cumulative selection part II

From: Josh Bembenek (
Date: Sat Aug 10 2002 - 16:24:54 EDT

  • Next message: Josh Bembenek: "cumulative selection part III"

    > This is
    > a tall order, hence the reason chapter 6 of Dawkins book speaks a lot
    > luck and probabilities and miracles. (Chance happening of a
    > self-replicating molecule that also has the capability to synthesize RNA
    > sequences or a protein seems to be miraculous to me!) Regardless if the
    > methinksitsaweasel analogy is goal oriented, the origin of life IS goal
    > oriented.

    No. You are confusing the goals of the observer - you - with the goals of
    the participants - molecules. Molecules have no goal. Until Behe finds
    something that can be dignified as evidence, there is no reason to beleive
    that molecules were given a goal.

    {Note} Semantics again! The fact is, that for things to develop de novo
    without a creator by blind chance and miracle-like chance events,
    requirements/goals/aims exist for the system and must occur before the
    scenario is even possible. Regardless if they were initially GIVEN a goal
    to complete, they must have COMPLETED that goal for life to have been
    derived by purely materialistic naturalistic means. Therefore, they must
    complete this goal regardless if anyone or anything gave them this goal-- it
    is a requirement for the formation of life from blind chance. This argument
    over semantics highlights the absence of evidence in this area to me (but
    absence of evidence is not evidence of absence.....)

    > It could not have gotten going even within Dawkins' explanation
    > without first achieving the Goal of a self-replicating molecule. The
    > goal involved in Dawkins' explanations is what I will call the Goal of
    > Biological Functionality. My doubt and much of our previous discussion
    > centered on this Goal of Functionality, so to get back to it......

    {previous Lindsay comment}
    > "There's also the issue that there can be multiple desirable outcomes.
    > "adaptive landscape" can have multiple peaks. Just because one peak
    > was reached does not imply it's the only one."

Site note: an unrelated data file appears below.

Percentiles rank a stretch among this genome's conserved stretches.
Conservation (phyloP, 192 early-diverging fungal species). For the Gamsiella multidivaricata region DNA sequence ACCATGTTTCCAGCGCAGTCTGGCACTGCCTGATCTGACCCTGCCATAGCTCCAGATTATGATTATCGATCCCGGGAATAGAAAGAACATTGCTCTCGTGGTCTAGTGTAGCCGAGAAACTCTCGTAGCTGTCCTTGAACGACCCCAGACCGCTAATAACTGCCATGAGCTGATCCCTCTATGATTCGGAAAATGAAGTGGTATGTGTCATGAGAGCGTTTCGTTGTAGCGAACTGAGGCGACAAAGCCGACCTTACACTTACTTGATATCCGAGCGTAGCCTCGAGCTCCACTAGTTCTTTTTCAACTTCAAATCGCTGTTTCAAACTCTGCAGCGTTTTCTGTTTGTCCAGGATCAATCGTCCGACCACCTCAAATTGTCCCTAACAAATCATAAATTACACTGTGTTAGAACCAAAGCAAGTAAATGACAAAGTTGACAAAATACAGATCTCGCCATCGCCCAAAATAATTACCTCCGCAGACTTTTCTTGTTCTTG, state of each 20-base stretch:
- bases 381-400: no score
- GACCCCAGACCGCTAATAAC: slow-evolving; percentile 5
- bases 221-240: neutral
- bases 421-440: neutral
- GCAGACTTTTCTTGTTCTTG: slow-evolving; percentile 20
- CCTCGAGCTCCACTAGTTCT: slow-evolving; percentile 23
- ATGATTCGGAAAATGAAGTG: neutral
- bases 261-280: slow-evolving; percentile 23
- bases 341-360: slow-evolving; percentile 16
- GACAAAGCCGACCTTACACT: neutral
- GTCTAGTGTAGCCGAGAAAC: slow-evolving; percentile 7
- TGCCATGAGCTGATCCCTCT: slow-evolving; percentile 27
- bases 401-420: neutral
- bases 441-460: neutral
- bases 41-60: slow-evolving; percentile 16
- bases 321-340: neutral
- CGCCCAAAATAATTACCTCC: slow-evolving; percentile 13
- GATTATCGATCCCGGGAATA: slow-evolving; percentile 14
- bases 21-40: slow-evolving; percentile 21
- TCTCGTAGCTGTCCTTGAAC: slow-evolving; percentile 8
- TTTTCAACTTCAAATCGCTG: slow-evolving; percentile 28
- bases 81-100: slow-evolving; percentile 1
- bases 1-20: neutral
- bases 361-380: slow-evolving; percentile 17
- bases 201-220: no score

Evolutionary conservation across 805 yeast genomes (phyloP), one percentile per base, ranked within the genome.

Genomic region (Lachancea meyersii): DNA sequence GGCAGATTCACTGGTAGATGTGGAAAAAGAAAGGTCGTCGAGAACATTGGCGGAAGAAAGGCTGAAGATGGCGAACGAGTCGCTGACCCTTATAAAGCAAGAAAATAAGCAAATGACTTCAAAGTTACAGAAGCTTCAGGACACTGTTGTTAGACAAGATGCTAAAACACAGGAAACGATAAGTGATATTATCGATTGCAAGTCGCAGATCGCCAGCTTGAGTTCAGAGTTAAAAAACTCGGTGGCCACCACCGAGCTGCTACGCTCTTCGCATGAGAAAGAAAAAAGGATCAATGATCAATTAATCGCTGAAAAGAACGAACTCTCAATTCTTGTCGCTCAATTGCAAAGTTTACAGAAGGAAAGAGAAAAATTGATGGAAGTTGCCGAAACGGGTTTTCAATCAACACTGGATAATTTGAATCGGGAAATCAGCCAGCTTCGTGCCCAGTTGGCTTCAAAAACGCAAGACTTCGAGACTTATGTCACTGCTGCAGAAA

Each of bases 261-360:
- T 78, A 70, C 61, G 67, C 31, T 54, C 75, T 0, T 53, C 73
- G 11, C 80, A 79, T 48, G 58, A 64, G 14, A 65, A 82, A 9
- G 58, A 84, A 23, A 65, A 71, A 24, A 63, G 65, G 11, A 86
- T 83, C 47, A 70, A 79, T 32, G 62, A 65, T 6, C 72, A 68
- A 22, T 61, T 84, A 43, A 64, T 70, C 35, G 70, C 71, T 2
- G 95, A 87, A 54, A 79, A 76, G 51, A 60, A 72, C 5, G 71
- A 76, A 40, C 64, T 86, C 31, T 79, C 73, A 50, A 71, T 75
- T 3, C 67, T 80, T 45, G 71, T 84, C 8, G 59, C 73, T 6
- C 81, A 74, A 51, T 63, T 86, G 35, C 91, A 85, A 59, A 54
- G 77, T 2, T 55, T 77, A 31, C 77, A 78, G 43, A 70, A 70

{Josh response}
    > ---Can you provide links to sources that give the evidence to support
    > claim? From my understanding of structural biology, it seems highly
    > improbable that multiple different (non-identical) protein sequences
    > fold the same way and perform exactly the same function.

    I didn't say they did.

    > Thinking about hemoglobin, the probability for getting hemoglobin from
    randomly assembling amino acids is, as Dawkins says, one chance in "1 with
    190 noughts" after it > (without cumulative selection- with it, its pretty
    much guaranteed as he argues it). Even given that there are multiple optima
    in the protein sequence landscape within, for example, the globin fold
    family for the binding and delivery of oxygen, say 1,000 (which seems
    extremely generous to me,) you still arrive at 1 with 187 noughts after it
    for obtaining a globin.

    We've already talked about sequence dissimilarity. That means that there
    are least 10^30 globins. Depending on definitions, possibly far far more.
    Suggesting that there are 10^3 mostly says to me that you aren't paying
    attention to your own statements. And the relative probability of
    different sequences are not identical. Chemistry has consequences.

    {Note} Unsupported claims revealing his bias and presuppositions.
    Basically I see his numbers as unsupported claims that were not derived from
    evidence provided in a peer-reviewed scientific journal. They are whimsical
    speculations until they are published, by his own criteria established in
    his criticism of Behe.

    > Multiple outcomes seem to be a drop in the bucket if they do exist for
    > minimizing the extraordinarily improbable odds. Additionally, each
    > different protein fold requires a fundamental sequence structure that,
    > absent, prevents the molecule from adopting that particular fold.
    > Therefore, another interpretation of your statement is to hypothesize